FL about to lose $ millions for kids
By Gary Fineout
4/2/2009 © Health News Florida
Florida could miss out on millions in federal aid that would benefit children unless it makes changes to the KidCare program.
The Florida Health Policy Center has concluded in a new report that the state could draw down additional federal money under the reauthorization of the Children’s Health Insurance Program, passed by Congress and signed into law in February by President Barack Obama.
But so far legislators have shown sparse interest in making the necessary changes to qualify for the money. Those changes include streamlining the current procedures used to enroll families in Florida KidCare, the umbrella program that includes Florida Healthy Kids, which provides low-cost health insurance to families who don’t qualify for Medicaid.
Sen. Nan Rich, D-Sunrise, and Rep. Jimmy Patronis, R-Panama City, filed bills that call for making those changes to KidCare, but neither bill has been heard yet. Rich’s is scheduled to come up during next week’s Senate Health Regulation Committee meeting.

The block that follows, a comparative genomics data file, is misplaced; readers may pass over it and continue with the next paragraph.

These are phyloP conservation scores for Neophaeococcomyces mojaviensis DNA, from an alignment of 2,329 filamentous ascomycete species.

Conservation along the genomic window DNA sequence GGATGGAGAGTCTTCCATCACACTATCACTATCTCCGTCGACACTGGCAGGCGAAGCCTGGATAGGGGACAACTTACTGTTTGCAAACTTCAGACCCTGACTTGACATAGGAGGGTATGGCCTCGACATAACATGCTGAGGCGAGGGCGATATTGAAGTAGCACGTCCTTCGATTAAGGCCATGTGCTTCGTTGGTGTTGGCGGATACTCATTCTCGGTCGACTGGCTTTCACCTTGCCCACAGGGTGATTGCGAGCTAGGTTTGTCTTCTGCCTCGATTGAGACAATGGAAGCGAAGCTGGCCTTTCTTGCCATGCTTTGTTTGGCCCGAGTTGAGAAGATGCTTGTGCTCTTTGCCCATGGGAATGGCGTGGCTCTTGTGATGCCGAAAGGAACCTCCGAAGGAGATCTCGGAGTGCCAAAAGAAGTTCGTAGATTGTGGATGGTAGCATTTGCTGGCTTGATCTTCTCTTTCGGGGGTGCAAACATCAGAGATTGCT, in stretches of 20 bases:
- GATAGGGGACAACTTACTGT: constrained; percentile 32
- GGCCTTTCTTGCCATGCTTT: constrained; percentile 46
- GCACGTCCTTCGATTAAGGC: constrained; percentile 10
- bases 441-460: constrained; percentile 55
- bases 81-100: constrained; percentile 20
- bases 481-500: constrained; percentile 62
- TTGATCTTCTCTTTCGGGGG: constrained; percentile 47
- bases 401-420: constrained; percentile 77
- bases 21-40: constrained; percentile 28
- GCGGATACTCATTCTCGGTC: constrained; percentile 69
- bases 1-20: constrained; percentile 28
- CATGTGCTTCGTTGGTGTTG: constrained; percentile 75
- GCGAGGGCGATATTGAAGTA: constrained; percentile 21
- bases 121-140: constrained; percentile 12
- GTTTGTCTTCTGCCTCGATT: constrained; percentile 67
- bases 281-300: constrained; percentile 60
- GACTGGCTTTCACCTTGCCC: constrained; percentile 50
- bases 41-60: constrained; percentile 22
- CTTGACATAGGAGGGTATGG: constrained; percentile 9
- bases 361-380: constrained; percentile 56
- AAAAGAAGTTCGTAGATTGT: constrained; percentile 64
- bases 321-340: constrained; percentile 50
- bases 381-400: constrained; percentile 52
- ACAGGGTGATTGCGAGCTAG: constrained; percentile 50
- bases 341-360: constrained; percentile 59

Karen Woodall, a lobbyist for the Florida Center for Fiscal and Economic Policy, said some lawmakers worried the legislation could cost the state extra money at a time it is grappling with a $6 billion budget deficit. But Woodall counters that Florida will lose money it is now eligible for unless lawmakers act. She notes the new law changed the time states have to draw down aid from three years to two years.
“We have got to fix this program, we have got to remove these barriers,’’ Woodall said. “These bills are designed to remove barriers. We are not adding new populations of children. We are trying to fix this so kids who are currently eligible can get in the program.’’
Rich’s bill would make children eligible for coverage 60 days after their family loses private health insurance instead of waiting six months. The measure would also allow electronic verification of financial eligibility.
Gov. Charlie Crist recommended spending $52 million to increase KidCare enrollment in the coming budget year, which starts July 1. But so far legislators have unveiled budget plans that call for keeping enrollment at its current levels.
The report by the Florida Health Policy Center says the reauthorization of the Children’s Health Insurance Program includes rewards and penalties based on whether states do a better job of enrolling and retaining children. (Disclosure: Florida Health Policy Center is the major sponsor for Health News Florida).
Approximately 239,000 children in Florida are covered by the Florida KidCare program outside of Medicaid. The state set aside nearly $500 million for KidCare during this current fiscal year, but not all of the money has been spent.
Florida ranks third in the nation with the highest number of uninsured children, according to recent studies. Approximately 700,000 are uninsured; 72% of them are estimated to be eligible for KidCare.